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Pro Hack: Learning to Precondition Your Paint Brush

Pro Hack: Learning to Precondition Your Paint Brush

In recent times, there’s been a lot of buzz about preconditioning paintbrushes on the internet. However, there is still little information available as to what exactly it means, why you should do it, and, most importantly, how you should do it.

In the context of paintbrushes, preconditioning means conducting a procedure on the paintbrush before dipping it in any medium of paint. This brush-care technique is considered to be one of the quickest and most effective ways to cut straight lines and ensure that your brushes last longer. 

Why must one precondition their paintbrush?

It is important to precondition your paintbrush as it ensures minimal damage to the bristles. Furthermore, it also enables you to clean the paint out of the brush faster and in a secure manner. This is possible because the additional layer of precondition stops the paint from entering the brush’s pores and increases the brush’s lifetime. Lastly, and most importantly, preconditioning your paintbrush will allow you to gain more precision in your strokes and give a unique quality to your painting.

How to precondition your paintbrush

Let’s start with a new, unused brush to get optimal results. First, you need to dip the brush in a fabric softener. Make sure that the brush is dipped all the way through, to the ferrule (the ferrule refers to the spot where the bristles disappear under the metal housing of the brush).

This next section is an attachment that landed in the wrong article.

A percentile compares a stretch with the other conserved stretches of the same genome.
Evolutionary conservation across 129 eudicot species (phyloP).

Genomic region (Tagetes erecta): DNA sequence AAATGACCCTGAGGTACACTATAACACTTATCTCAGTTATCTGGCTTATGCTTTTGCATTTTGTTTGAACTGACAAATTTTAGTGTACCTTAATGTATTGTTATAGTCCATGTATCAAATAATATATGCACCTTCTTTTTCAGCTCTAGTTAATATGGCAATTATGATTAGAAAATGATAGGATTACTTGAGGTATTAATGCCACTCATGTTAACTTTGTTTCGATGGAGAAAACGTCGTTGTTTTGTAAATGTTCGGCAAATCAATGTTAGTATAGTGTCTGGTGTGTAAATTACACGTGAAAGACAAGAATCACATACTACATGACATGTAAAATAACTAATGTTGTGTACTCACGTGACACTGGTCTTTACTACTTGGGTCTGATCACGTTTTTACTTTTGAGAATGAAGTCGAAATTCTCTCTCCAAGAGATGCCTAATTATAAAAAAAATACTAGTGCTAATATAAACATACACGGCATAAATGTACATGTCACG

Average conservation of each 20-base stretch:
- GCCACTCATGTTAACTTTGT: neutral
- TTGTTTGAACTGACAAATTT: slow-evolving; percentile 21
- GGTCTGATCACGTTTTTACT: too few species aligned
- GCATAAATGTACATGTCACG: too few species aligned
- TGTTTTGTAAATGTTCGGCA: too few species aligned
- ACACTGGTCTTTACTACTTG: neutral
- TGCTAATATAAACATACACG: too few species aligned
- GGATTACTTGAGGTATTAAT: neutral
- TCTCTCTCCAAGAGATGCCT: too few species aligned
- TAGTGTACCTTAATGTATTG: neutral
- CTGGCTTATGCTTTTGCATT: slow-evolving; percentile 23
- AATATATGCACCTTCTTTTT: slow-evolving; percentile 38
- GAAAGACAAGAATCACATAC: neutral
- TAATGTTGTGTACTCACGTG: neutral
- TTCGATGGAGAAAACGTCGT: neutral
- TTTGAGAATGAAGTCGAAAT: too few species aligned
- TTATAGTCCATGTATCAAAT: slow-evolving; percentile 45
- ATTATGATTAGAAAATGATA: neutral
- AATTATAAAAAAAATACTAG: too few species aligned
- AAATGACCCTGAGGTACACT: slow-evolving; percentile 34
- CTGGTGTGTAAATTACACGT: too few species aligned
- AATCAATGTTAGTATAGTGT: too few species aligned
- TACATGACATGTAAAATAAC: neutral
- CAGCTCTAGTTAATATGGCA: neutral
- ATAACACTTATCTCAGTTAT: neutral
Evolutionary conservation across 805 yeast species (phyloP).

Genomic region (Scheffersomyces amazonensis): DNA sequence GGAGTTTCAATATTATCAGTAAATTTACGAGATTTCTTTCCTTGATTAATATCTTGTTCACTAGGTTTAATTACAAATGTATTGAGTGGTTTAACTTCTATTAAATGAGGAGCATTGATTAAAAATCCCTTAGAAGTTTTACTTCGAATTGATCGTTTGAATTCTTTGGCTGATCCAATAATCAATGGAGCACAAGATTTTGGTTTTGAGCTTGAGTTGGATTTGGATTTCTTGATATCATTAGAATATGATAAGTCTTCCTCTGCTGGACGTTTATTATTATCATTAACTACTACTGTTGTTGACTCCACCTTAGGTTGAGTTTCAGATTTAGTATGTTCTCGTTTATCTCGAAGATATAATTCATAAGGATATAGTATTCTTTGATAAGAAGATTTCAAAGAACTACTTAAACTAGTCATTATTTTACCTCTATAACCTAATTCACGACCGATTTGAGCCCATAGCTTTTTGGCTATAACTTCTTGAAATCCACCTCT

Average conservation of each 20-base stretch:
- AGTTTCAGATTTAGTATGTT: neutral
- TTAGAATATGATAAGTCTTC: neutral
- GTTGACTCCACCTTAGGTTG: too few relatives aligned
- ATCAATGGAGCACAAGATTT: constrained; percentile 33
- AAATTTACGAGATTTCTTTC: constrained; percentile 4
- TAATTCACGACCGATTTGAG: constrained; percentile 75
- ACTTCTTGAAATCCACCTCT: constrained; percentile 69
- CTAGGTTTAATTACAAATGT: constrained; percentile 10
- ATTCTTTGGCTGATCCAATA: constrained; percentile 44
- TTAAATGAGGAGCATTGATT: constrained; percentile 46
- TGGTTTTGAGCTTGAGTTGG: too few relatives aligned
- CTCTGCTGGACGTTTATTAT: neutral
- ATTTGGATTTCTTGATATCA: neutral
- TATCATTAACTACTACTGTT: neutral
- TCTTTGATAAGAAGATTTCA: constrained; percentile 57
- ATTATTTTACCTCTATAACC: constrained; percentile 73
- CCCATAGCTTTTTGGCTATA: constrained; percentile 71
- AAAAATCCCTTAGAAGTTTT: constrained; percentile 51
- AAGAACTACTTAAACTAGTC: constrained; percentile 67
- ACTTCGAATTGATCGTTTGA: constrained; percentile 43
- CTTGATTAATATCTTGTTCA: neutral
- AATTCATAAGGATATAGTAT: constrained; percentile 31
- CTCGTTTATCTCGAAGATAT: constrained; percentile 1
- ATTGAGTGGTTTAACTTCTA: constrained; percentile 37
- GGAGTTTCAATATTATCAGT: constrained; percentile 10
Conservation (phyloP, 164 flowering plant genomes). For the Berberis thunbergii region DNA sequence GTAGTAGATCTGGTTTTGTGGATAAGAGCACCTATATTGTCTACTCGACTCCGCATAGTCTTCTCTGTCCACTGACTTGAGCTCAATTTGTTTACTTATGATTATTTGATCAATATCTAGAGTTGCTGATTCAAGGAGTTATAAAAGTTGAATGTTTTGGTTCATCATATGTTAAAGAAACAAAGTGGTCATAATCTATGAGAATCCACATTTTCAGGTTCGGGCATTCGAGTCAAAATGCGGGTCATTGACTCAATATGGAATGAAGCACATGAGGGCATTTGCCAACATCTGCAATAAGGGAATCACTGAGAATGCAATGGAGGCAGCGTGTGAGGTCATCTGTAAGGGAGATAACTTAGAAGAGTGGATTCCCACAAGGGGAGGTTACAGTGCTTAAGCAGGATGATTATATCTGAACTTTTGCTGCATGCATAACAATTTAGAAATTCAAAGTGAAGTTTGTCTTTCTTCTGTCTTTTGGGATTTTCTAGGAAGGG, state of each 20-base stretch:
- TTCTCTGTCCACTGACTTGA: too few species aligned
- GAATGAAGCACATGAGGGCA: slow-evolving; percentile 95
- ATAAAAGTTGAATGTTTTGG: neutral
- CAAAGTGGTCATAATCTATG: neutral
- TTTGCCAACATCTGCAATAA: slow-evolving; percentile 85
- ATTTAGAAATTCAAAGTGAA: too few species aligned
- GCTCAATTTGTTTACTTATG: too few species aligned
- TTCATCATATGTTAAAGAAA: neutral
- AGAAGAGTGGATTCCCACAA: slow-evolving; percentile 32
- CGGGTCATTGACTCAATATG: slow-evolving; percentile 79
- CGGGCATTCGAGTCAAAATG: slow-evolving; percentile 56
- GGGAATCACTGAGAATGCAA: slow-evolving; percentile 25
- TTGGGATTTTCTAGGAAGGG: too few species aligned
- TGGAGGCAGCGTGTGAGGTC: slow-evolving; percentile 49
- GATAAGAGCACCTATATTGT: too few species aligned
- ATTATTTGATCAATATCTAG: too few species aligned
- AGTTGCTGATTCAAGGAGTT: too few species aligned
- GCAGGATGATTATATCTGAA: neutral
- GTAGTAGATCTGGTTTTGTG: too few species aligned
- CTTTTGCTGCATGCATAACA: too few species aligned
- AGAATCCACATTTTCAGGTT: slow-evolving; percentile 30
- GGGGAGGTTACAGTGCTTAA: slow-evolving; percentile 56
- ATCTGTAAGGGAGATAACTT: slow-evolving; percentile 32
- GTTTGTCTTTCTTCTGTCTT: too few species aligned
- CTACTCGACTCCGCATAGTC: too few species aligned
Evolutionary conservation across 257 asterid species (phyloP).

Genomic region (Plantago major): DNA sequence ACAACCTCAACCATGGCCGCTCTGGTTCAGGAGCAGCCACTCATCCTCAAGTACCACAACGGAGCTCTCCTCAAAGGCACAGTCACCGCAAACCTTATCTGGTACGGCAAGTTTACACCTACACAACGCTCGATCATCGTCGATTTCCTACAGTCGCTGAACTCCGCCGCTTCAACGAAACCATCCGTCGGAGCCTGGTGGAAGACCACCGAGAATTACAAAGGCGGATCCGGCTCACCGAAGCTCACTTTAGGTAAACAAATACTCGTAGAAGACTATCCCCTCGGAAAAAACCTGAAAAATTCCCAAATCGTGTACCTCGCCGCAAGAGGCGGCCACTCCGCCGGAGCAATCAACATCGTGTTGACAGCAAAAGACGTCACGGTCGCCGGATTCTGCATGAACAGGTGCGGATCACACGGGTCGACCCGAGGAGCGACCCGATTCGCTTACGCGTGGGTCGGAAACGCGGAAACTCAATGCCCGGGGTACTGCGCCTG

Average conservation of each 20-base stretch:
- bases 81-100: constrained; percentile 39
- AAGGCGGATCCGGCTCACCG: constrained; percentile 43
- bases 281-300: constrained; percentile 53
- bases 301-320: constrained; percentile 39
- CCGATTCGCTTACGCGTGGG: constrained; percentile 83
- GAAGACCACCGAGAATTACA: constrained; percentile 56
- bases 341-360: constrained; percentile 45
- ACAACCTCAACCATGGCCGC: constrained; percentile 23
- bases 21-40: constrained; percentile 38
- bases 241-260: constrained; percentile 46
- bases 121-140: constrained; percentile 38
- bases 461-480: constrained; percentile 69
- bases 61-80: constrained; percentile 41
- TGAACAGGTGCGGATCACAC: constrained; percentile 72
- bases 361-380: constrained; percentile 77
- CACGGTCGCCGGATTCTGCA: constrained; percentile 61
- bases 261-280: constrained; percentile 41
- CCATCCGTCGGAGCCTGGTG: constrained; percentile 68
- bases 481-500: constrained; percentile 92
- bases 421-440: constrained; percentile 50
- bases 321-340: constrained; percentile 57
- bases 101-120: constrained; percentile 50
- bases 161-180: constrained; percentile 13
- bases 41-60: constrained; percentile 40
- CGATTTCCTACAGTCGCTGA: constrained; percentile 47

Next, you must wrap the brush in plastic overnight. This will allow the fabric softener to seep into the pores of your brush’s bristles and seal them. Apart from giving a better finish to your strokes, it will also allow you to use the paint optimally as it doesn’t get soaked in the pores of your brush.

Finally, you wash the brush using warm water ONLY. That’s it! Now your brush is ready to give you great control, straighter lines, and live a longer life!

But how often must one precondition their paintbrush?

The preconditioning process doesn’t need to be repeated after every painting project. Touching the bristles, before and after the precondition, should give you a fair idea of the difference. Once you are done with a project and have cleaned your brush, simply touching and examining the bristles will give you a fair idea as to whether or not your paint brush needs preconditioning.

However, we suggest that to gain optimal painting experience, you should precondition after a heavy painting project to take better care of your paintbrush. It may seem like a huge task, but believe us, it doesn’t take longer than 2 minutes to precondition your paintbrush. If you’re not sold on saving big bucks on your paintbrushes, perhaps knowing that preconditioning your paintbrush will enable you to get a competitive edge over other painters will push you to do it! Either way, it’s preferred by professionals as it ensures a faster clean-up process and brush longevity.

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